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Think about how you learned your own language: You first learned to speak, to hear the language. You never studied grammar, you just assimilated it. Later you went to school and learned the written form of your language, which is always different from spoken. Chris, I'm also one of those who are against trasliteration, I leanrt it because of my experience.
Transliteration at the beginning looks simple and really helpfull, but it can have a really negative effect.. Normally when we use translitetarion specially in languagues with a different writing system than latin. I was lucky that all my teachers prohibited us to write pronounciation, it help us to get the real pronounciation of words and be focused in the pronounciation of each word since the beginning. Talking about arabic, transliteration was prohibided.
Such a good point. Where is it articulated? On the teeth? On the palate? It is difficult in the beginning when there are no vowel diacritics but after a while you get used to what sounds right and what doesn't so it's not a problem. I hate transliterations because they're frankly lazy and usually cause people to pronounce things incorrectly.
As a trainer for Arabic Language as a second language I recommend to the learners" Kalimni Arabic series", one of the best colloquial courses in Arabic for non native speakers, Samia Louis focused on how to help the learners to build their language infrastructure through a systematic easy grammar, till the moment no other Arabic course material as AFL can compete only if it is in Classical Arabic. Samia Louis have post the best reliable course for Arabic according to her experience as a teacher, she knows how to deal with subject matter.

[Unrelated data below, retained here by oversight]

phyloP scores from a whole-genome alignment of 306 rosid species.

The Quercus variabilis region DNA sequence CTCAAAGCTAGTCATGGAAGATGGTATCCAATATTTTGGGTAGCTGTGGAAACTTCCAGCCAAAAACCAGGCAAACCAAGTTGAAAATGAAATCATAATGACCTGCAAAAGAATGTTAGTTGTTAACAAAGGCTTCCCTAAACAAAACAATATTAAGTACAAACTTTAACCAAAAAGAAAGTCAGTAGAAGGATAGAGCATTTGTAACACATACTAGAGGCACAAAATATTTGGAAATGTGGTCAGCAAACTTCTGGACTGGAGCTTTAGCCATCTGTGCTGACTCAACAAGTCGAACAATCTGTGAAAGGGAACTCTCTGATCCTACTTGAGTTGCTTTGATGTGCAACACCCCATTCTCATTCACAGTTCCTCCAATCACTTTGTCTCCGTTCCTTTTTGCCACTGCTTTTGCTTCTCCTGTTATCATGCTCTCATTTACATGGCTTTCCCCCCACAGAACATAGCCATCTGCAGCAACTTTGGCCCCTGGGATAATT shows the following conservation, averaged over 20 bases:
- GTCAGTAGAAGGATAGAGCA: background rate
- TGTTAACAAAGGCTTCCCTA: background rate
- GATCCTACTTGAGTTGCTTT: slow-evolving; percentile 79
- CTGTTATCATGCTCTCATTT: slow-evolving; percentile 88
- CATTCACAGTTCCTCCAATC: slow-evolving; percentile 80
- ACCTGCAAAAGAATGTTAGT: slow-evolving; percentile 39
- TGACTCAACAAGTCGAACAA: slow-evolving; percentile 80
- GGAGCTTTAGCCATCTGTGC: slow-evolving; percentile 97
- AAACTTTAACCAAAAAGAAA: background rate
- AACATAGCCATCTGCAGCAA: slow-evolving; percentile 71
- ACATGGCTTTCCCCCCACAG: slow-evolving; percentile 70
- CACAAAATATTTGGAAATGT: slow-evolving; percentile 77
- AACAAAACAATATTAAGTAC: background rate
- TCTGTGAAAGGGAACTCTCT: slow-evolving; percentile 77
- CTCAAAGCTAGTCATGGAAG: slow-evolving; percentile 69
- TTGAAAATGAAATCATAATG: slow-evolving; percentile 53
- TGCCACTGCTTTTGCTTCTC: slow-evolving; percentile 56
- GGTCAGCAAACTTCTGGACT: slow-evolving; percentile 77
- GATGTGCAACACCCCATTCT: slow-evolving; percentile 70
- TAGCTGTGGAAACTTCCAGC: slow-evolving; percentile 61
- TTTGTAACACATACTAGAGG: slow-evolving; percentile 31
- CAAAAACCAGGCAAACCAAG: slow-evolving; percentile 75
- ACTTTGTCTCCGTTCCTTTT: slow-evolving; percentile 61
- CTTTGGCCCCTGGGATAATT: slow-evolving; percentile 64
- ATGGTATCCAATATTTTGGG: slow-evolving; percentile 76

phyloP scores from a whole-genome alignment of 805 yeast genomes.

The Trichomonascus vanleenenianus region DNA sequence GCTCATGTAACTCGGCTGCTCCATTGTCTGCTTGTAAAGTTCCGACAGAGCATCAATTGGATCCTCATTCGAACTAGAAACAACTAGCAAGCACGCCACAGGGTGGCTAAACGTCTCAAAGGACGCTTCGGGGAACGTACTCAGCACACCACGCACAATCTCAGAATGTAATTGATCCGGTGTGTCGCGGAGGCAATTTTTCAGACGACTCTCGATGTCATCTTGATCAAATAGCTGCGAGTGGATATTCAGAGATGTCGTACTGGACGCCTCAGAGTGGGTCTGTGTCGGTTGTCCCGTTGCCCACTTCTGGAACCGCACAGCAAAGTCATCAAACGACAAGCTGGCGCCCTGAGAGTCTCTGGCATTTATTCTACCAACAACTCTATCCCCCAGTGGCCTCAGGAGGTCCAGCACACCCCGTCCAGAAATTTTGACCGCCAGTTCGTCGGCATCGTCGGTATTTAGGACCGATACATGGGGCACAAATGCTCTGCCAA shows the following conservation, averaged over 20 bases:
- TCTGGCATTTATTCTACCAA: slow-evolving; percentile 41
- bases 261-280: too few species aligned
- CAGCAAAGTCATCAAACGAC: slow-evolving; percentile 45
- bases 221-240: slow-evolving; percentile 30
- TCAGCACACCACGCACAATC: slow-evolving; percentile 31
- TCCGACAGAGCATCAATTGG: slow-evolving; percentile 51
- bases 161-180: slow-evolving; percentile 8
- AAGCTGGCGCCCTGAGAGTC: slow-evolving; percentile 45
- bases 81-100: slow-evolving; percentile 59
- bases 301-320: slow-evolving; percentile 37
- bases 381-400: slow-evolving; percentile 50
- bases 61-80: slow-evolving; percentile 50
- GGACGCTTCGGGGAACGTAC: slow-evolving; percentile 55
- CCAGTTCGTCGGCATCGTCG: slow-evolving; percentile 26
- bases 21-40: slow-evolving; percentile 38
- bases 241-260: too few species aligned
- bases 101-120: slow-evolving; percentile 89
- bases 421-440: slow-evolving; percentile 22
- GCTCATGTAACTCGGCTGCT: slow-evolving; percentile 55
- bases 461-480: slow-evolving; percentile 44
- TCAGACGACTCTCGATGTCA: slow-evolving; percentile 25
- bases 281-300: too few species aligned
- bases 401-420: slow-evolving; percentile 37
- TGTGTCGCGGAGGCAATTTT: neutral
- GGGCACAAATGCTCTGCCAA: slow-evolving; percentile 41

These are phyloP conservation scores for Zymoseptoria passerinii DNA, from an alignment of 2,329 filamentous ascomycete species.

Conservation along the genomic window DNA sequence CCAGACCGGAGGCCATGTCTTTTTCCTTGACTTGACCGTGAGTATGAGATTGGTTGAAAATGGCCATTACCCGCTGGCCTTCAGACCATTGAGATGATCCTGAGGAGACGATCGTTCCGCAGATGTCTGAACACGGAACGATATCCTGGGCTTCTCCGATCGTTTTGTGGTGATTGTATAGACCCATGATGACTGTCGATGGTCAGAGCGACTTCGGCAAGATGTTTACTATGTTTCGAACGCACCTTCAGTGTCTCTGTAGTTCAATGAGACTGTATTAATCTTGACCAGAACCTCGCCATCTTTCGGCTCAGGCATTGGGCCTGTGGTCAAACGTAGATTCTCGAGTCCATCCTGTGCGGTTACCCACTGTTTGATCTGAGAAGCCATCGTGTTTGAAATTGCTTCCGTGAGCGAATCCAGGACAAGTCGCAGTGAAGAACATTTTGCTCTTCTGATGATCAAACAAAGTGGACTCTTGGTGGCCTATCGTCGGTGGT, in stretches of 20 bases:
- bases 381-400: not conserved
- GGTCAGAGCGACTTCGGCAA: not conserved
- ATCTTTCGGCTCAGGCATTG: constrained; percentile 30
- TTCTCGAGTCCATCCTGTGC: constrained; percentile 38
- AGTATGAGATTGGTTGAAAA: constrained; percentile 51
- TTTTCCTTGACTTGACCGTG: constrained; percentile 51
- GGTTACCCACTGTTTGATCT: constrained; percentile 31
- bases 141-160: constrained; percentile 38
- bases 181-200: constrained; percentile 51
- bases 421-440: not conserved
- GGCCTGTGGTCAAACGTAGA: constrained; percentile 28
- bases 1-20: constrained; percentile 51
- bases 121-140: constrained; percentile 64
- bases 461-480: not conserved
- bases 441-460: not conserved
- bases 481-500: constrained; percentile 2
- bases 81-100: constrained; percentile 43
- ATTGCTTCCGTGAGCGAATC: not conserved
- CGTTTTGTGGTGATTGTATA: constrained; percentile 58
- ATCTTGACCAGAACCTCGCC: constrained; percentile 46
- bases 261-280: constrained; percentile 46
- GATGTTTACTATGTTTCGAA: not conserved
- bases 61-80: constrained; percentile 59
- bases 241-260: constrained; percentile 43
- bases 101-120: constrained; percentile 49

Do you "must" have a teacher for those Kallimni books or can you have them for self study? I taught myself to read Cyrillic as easy and quick as you taught yourself to read Arabic. Also using resources from the internet.
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Most of my friends are Palestinian, Syrian or Jordanian and I have no desire to learn MSA because I just want to talk and learn how to ask for things, where the bathroom is, etc. Am finding nothing. You'll learn more from a one hour session with one of those guys then you will from any textbook.
I just ordered the kallimni arabi bishwees and the grammar , but I am a bit lost. Can you please tell me how did you learn? I mean the methods and which lessons you did. I took a look at the first series that you recommended and noticed they were Egyptian Arabic. Are there any books that you could recommend that is classic standard Arabic? Thank you! I'm very interested in these books you recommended. I must try to find them. Where can I buy them if I live in Tunisia or Sweden? Would you say it is navigable with zero previous instruction, external resources or assistance?
I am concerned because of the negative reviews.
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I have looked through your recommended books, but I was wondering if you had any recommendations for Levantine Arabic? Hello Mr Kareem, I am very interested in learning from the kallimni Arabi series and would like to know if you offer home tuitions? Hey Donovan, I was wondering if you know any source where I can get a PowerPoint presentations explaining special situations of the daily life like taking a taxi or renting an apartment and videos too.
I'd be appreciated if you can help me with that.
Thanks a lot! I just want to share with you the course I did for learning Arabic. The best book that I bought was a book called Master Quranic Arabic in 24 hours. It was easy, beginner — intermediate level.